Recent Preservation Projects: From the Slavic and East European Materials Project

Originally published in the March 2019 NewsNet

Recent Preservation Projects from the Slavic and East European Materials Project


Since its founding in 1995, the Slavic and East European Materials Project (SEEMP) has acquired, preserved, and maintained microform and digital collections of unique, rare, and voluminous research materials pertaining to the field of Slavic and East European studies for its members. SEEMP is administered by the Center for Research Libraries (CRL), an international consortium of university, college, and independent research libraries. Founded in 1949, CRL supports original research and inspired teaching in the humanities, sciences, and social sciences by preserving and making available to scholars a wealth of rare and uncommon primary source materials from all world regions. CRL is based in Chicago.

SEEMP emphasizes preservation, either through microfilming or digitization, of newspapers, journals, books, archives, pamphlets, and other relevant materials from the region. Geographic areas of interest include the countries of Eastern and Central Europe (Albania, Belarus’, Bulgaria, Bosnia and Hercegovina, Croatia, Czech Republic, Estonia, Hungary, Latvia, Lithuania, Republic of Macedonia, Moldova, Poland, Romania, Serbia and Montenegro, Slovakia, Slovenia, Ukraine), Russia, Transcaucasia (Armenia, Azerbaijan, Georgia), and the Central Asian nations that were formerly part of the Soviet Union (Kazakhstan, Kyrgyzstan, Tajikistan, Turkmenistan, Uzbekistan).

Each year, members of SEEMP meet to evaluate new proposals and receive updates about projects previously approved for funding support. SEEMP regularly preserves and acquires content one title at a time. During the past five years, SEEMP has approved funding to add each of the following titles to its collection:

  • Krokodil (published in Moscow). SEEMP acquired issues from 1923- 1944 on 22 reels of microfilm. Krokodil is an important Russian satirical journal published from 1922 to 2000. It began as a supplement to the Workers’ Gazette before it became a separate publication. Krokodil was one of several satirical publications during the Soviet period.

  • Kurjer warszawski (published in Warsaw) SEEMP acquired issues from 1821-1839 on 32 reels of microfilm. Kurjer warszawski was a daily newspaper published in Warsaw, Poland from 1821-1939.

  • Zapoli︠ a ︡rʹe (published in Vorkuta). SEEMP acquired issues from August 1952-Dec 1990 on 70 reels of microfilm. Zapoli︠ a ︡rʹe was the official organ of Vorkuta’s Communist Party and the only newspaper that has been published in Vorkuta since its founding in 1943. Its importance is related to the city itself, which is of historical significance as: (1) Vorkuta was one of the largest centers of Gulag camps in European Russia; (2) it is one of a few major cities in the world built above the Arctic Circle; and (3) during the Soviet period it was one of the largest coal mining centers in Europe.

SEEMP also takes on strategic multititle projects, when such proposals are brought forward for consideration by SEEMP members.

In 2013, a set of Central Asian newspaper holdings was approved for microfilming by SEEMP. These materials had been collected by Dr. William Fierman, Professor Emeritus in the Department of Central Eurasian Studies at Indiana University. In 2015 and 2016, additional sets of Fierman’s newspapers were approved for microfilming. So far, about half of the newspapers in this project have been completed and are available to researchers. The newspapers microfilmed so far include:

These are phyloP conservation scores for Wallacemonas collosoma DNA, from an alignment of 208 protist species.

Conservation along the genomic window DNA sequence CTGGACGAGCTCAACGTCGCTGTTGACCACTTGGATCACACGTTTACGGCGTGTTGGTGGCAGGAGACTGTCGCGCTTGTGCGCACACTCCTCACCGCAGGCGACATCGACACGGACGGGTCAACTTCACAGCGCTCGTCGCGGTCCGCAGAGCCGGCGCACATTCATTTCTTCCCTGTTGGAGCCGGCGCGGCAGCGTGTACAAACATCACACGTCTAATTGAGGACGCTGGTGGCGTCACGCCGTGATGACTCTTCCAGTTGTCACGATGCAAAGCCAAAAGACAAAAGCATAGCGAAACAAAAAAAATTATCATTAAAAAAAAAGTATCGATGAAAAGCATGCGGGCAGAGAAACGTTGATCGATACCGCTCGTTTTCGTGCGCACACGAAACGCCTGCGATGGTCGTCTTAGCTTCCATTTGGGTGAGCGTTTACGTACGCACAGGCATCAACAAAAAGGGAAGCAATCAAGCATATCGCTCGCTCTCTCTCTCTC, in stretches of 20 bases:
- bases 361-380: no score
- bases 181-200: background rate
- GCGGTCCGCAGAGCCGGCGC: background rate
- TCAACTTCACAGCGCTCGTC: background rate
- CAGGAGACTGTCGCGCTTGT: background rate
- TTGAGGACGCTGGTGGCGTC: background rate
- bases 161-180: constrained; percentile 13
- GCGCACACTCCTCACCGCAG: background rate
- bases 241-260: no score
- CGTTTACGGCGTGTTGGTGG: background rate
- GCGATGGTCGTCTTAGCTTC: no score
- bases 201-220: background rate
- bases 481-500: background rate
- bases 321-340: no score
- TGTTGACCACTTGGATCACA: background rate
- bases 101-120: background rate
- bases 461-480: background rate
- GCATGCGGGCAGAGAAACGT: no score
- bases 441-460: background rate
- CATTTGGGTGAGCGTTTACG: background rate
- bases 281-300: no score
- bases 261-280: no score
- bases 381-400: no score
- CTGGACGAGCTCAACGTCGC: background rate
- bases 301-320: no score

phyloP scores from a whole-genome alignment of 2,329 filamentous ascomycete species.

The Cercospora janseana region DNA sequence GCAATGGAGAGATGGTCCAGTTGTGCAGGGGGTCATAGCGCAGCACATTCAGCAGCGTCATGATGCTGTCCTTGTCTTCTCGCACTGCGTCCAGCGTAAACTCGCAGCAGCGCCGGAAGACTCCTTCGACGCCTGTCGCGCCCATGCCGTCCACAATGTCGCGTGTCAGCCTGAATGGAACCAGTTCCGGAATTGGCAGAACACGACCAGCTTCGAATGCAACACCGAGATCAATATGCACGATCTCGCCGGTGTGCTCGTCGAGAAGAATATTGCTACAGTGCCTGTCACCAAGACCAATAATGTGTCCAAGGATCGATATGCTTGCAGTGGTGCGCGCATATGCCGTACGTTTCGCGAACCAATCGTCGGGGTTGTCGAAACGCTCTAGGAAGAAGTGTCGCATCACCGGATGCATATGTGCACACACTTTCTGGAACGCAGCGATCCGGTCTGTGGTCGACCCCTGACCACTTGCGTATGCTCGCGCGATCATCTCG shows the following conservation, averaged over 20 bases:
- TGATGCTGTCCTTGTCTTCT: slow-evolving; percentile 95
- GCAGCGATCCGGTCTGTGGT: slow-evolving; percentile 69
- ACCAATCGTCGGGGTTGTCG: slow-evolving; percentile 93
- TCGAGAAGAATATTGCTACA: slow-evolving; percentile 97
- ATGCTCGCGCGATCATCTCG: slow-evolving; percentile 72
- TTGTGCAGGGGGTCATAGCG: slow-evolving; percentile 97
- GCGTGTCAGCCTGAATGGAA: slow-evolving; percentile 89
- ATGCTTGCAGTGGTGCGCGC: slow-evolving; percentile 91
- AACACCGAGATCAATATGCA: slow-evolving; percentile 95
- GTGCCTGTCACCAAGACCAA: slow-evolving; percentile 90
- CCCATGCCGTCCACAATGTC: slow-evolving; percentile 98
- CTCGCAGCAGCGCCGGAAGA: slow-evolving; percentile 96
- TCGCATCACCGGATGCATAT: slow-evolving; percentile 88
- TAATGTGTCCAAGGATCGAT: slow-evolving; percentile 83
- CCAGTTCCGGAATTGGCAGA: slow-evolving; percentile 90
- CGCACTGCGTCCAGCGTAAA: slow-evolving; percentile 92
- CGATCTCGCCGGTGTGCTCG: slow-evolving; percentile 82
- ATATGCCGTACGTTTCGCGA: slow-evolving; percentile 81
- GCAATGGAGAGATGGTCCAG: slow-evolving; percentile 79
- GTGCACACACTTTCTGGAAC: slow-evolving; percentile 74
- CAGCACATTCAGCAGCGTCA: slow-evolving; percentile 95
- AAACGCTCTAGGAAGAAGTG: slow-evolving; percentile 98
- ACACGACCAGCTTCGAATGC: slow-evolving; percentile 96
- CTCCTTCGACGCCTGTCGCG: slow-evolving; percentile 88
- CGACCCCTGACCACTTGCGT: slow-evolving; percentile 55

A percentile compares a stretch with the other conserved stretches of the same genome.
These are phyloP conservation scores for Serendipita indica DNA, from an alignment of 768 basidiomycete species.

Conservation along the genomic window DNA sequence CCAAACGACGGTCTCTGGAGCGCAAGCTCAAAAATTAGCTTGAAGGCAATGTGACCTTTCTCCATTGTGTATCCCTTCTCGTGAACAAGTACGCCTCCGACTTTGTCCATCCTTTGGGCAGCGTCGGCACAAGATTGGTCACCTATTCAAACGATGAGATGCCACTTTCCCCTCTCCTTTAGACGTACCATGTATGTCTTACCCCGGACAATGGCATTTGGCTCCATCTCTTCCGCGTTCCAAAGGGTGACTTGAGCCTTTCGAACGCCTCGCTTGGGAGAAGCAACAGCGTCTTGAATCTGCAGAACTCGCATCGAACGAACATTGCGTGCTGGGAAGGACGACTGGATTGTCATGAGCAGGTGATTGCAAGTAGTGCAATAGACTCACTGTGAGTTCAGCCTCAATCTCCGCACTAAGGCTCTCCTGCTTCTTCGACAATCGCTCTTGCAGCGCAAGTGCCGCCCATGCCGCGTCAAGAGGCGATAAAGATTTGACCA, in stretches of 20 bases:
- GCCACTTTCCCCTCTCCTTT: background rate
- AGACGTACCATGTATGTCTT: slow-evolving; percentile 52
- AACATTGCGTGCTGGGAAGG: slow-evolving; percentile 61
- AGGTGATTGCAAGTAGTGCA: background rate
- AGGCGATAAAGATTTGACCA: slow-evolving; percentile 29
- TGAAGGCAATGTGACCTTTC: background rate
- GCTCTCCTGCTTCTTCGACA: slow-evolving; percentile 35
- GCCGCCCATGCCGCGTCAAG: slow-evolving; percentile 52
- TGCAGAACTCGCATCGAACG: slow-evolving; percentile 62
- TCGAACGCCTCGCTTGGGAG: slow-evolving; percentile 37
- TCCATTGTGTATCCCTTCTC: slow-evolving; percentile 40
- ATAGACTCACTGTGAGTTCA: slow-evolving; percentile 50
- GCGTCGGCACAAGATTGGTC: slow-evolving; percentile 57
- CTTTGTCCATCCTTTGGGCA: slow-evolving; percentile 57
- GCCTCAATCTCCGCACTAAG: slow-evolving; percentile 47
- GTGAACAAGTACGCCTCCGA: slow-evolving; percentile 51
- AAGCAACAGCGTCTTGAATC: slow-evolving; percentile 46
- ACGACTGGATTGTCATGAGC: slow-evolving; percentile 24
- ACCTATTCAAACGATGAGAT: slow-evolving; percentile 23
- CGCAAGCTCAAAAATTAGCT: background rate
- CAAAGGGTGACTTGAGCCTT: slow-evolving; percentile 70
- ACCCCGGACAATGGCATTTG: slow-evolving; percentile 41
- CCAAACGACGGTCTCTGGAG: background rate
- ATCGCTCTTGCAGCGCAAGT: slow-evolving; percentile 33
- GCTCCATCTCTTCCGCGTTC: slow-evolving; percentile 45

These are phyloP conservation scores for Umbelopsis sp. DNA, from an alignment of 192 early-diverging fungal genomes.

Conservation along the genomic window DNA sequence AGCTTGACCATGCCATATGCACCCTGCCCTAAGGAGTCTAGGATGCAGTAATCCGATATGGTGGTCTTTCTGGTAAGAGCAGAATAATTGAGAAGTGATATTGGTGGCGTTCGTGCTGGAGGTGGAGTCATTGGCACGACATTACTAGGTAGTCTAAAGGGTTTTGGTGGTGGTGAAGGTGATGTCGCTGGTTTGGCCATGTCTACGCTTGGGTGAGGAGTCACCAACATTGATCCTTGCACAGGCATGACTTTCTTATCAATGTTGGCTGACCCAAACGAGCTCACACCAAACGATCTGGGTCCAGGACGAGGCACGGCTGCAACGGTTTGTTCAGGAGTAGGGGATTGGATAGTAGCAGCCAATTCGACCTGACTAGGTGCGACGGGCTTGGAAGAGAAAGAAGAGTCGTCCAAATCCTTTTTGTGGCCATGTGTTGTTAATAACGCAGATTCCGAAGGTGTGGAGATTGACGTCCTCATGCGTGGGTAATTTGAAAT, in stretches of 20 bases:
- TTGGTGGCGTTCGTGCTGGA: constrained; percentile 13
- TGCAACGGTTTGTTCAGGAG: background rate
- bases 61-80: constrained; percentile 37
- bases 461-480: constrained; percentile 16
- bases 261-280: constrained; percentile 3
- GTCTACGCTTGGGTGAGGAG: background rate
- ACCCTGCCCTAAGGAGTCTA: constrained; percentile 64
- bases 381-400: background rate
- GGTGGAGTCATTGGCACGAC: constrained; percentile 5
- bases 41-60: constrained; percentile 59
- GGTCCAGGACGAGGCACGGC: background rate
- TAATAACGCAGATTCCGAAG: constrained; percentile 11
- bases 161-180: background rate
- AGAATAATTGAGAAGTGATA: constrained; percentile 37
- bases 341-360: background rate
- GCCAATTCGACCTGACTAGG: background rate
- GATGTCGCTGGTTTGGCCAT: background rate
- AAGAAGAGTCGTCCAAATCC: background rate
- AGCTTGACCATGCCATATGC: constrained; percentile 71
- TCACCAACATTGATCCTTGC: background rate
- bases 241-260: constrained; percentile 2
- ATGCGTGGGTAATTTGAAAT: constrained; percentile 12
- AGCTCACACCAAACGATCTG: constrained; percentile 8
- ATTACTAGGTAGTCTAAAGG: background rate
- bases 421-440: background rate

• Ana tīlī (1990-2010): Progovernment weekly newspaper published by the Kazakh Tili Society.

  • Aq bosagha (1993-1997): Monthly newspaper from the League of Muslim Women

  • Industrial’naia Karaganda (1997- 1998): Newspaper of the Karaganda Oblast in central Kazakhstan

  • Nauka Kazakhstana (1994-2000): Biweekly publication of the Ministry of Science – Academy of Sciences of the Republic of Kazakhstan

  • Ortalyq Qazaqstan (1997- 1998): Newspaper from central Kazakhstan, published three times a week

  • Qazaq eli   (1995-2010): Weekly newspaper produced by the Kazakh government

  • Qazaqstan mughalimi (1988-2010): Published by the Ministry of Education

  • Qazaqstan sarbazy (1994-2007): Issued by the Defense Ministry of Kazakhstan

  • Uchitel’Kazakhstana (1993-2007): Published by the Ministry of Science and Education of Kazakhstan

  • Zan︠ g ︡ gazeti (1996-2011): Semiweekly law gazette from Kazakhstan



  • Adolat (1995-2007): Organ of the Adolat Social Democratic Party

  • Ësh leninchi (1981-1991): Organ of the Union of Youth in Tashkent

  • Fidokor / FMD Partiyasi (1999-2007): Organ of the Fikodor National Democratic Party

  • Golos Uzbekistana (1995-1996): Russian-language weekly issued by the People’s Democratic Party

  • Ma’rifat (2000-2009): A principal newspaper of Tashkent, issued twice a week

  • Oila va zhamiiat (1992-2009): Newspaper of the Women’s Committee of Uzbekistan; focuses on social and women’s issues

  • Turkiston (1992-2009): Formerly Esh Leninchi, renamed in 1992.  Organ of the Kamolot Association of Young People of Uzbekistan

  • Ŭzbekiston adabiëti va sanʺati (1981-2009): Weekly organ of the Union of Writers of Uzbekistan

  • Vatanparvar (1992-2009): Uzbek military newspaper, published by the Ministry of Defense

Judy Alspach is the Area Studies Program Manager at the Center for Research Libraries